Blood Journal
Leading the way in experimental and clinical research in hematology

Isolated Defect of Folic Acid Absorption Associated with Mental Retardation and Cerebral Calcification

  1. PHILIP LANZKOWSKY, M.D., M.R.C.P., D.C.H., Director of Pediatric Hematology, Associate Professor of Pediatrics,
  2. MARION E. ERLANDSON, M.D., Associate Professor of Pediatrics, and
  3. ALLAN I. BEZAN, M.D., Chief Resident
  1. Department of Pediatrics, Division of Pediatric Hematology, The New York Hospital-Cornell University Medical College, New York, New York.
  2. The New York Hospital-Cornell University Medical College, New York.
  3. The New York hospital-Cornell University Medical College, New York.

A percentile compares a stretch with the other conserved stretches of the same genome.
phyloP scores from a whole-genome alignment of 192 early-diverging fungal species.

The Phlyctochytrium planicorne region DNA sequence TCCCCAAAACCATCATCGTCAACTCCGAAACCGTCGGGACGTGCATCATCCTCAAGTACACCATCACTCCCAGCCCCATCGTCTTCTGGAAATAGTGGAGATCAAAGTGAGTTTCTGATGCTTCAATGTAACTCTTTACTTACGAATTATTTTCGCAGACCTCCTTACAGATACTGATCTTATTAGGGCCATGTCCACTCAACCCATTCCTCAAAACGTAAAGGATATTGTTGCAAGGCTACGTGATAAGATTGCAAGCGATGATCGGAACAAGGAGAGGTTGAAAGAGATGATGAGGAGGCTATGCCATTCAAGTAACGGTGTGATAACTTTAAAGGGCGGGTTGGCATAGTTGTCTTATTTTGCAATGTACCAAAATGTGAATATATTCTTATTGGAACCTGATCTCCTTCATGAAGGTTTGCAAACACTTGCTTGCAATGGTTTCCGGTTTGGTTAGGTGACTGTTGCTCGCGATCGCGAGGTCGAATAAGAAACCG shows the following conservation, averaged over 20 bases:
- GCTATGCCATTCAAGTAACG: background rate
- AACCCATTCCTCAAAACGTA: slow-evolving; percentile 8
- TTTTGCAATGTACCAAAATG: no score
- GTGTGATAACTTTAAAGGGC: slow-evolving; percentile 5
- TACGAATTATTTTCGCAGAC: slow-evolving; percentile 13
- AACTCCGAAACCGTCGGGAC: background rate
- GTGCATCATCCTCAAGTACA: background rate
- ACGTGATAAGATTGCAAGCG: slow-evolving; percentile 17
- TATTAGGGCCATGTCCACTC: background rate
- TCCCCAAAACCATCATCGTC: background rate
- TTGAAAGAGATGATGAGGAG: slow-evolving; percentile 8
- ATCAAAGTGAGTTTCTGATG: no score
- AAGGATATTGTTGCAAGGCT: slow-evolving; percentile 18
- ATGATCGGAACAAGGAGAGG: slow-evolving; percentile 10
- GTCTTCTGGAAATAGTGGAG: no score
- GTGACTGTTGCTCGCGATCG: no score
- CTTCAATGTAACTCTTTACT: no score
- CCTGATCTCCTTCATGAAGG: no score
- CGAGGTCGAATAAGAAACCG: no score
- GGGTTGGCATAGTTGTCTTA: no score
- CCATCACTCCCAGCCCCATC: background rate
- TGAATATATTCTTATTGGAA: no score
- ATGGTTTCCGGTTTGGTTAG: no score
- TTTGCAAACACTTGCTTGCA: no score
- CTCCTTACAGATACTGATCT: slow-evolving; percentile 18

4. Department of Pediatrics, The New York Hospital-Cornell University Medical College, New York.


A 19 year old female is described with a clinical syndrome characterized by specific malabsorption of folate from the gut with resultant megaloblastic anemia associated with mental retardation and cerebral calcification. The absorption of fat, xylose, glucose, vitamin A and vitamin B12 and the jejunal biopsy histology were all normal. The patient was unable to absorb folate in its naturally occurring form as pteroylpolyglutamic acid as well as pteroylmono-, pteroyldi-, pteroyltriglutamic acid, N5-formyltetrahydrofolic acid and N5-methyltetrahydrofolic acid. Folate absorption was not enhanced when pteroylmonoglutamic acid was premixed with normal human duodenal juice, lyophilized calf jejunum or lyophilized calf pancreas. Impairment of normal transport of folic acid from the blood into the cerebrospinal fluid was also demonstrated in this patient. Plasma folate clearance was normal and there was no increase in folate antagonists or in folate binding present in the patient’s plasma.

  • Submitted March 12, 1969.
  • Accepted May 30, 1969.